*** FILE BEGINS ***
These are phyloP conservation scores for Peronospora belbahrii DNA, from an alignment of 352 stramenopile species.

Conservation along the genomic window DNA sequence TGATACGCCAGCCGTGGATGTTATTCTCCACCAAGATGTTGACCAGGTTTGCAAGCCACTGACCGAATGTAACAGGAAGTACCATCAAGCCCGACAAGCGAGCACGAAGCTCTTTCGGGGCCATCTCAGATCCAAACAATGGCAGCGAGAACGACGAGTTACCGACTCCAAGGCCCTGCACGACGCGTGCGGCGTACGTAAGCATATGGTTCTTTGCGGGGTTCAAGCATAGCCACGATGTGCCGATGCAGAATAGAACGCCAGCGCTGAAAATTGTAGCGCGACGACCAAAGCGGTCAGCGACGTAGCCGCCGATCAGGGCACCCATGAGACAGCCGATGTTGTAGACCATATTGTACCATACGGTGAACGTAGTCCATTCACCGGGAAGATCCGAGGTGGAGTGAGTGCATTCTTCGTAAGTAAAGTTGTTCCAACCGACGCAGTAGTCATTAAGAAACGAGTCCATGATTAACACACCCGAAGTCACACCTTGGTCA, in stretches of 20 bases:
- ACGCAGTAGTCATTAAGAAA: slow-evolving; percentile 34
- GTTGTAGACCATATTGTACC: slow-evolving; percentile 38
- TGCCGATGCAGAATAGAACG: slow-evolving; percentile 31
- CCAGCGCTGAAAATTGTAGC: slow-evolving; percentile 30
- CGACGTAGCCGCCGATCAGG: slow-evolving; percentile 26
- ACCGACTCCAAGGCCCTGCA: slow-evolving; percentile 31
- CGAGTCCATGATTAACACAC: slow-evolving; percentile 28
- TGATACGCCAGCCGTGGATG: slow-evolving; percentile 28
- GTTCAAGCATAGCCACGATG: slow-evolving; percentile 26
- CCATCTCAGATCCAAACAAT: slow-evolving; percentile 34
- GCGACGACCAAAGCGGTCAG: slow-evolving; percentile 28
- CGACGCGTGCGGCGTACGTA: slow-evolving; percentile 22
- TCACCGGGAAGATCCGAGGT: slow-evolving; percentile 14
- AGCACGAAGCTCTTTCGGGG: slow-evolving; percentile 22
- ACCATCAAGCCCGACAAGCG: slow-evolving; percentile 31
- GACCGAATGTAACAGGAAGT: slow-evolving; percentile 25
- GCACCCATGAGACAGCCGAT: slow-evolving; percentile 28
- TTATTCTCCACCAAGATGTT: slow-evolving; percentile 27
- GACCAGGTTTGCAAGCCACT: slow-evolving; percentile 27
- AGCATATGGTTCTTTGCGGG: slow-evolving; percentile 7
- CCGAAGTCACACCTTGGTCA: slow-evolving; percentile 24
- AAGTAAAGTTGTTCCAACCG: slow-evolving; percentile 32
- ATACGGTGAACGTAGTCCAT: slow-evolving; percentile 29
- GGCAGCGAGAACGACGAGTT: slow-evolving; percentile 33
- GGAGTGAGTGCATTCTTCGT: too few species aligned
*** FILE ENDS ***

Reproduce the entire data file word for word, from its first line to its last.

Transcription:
These are phyloP conservation scores for Peronospora belbahrii DNA, from an alignment of 352 stramenopile species.

Conservation along the genomic window DNA sequence TGATACGCCAGCCGTGGATGTTATTCTCCACCAAGATGTTGACCAGGTTTGCAAGCCACTGACCGAATGTAACAGGAAGTACCATCAAGCCCGACAAGCGAGCACGAAGCTCTTTCGGGGCCATCTCAGATCCAAACAATGGCAGCGAGAACGACGAGTTACCGACTCCAAGGCCCTGCACGACGCGTGCGGCGTACGTAAGCATATGGTTCTTTGCGGGGTTCAAGCATAGCCACGATGTGCCGATGCAGAATAGAACGCCAGCGCTGAAAATTGTAGCGCGACGACCAAAGCGGTCAGCGACGTAGCCGCCGATCAGGGCACCCATGAGACAGCCGATGTTGTAGACCATATTGTACCATACGGTGAACGTAGTCCATTCACCGGGAAGATCCGAGGTGGAGTGAGTGCATTCTTCGTAAGTAAAGTTGTTCCAACCGACGCAGTAGTCATTAAGAAACGAGTCCATGATTAACACACCCGAAGTCACACCTTGGTCA, in stretches of 20 bases:
- ACGCAGTAGTCATTAAGAAA: slow-evolving; percentile 34
- GTTGTAGACCATATTGTACC: slow-evolving; percentile 38
- TGCCGATGCAGAATAGAACG: slow-evolving; percentile 31
- CCAGCGCTGAAAATTGTAGC: slow-evolving; percentile 30
- CGACGTAGCCGCCGATCAGG: slow-evolving; percentile 26
- ACCGACTCCAAGGCCCTGCA: slow-evolving; percentile 31
- CGAGTCCATGATTAACACAC: slow-evolving; percentile 28
- TGATACGCCAGCCGTGGATG: slow-evolving; percentile 28
- GTTCAAGCATAGCCACGATG: slow-evolving; percentile 26
- CCATCTCAGATCCAAACAAT: slow-evolving; percentile 34
- GCGACGACCAAAGCGGTCAG: slow-evolving; percentile 28
- CGACGCGTGCGGCGTACGTA: slow-evolving; percentile 22
- TCACCGGGAAGATCCGAGGT: slow-evolving; percentile 14
- AGCACGAAGCTCTTTCGGGG: slow-evolving; percentile 22
- ACCATCAAGCCCGACAAGCG: slow-evolving; percentile 31
- GACCGAATGTAACAGGAAGT: slow-evolving; percentile 25
- GCACCCATGAGACAGCCGAT: slow-evolving; percentile 28
- TTATTCTCCACCAAGATGTT: slow-evolving; percentile 27
- GACCAGGTTTGCAAGCCACT: slow-evolving; percentile 27
- AGCATATGGTTCTTTGCGGG: slow-evolving; percentile 7
- CCGAAGTCACACCTTGGTCA: slow-evolving; percentile 24
- AAGTAAAGTTGTTCCAACCG: slow-evolving; percentile 32
- ATACGGTGAACGTAGTCCAT: slow-evolving; percentile 29
- GGCAGCGAGAACGACGAGTT: slow-evolving; percentile 33
- GGAGTGAGTGCATTCTTCGT: too few species aligned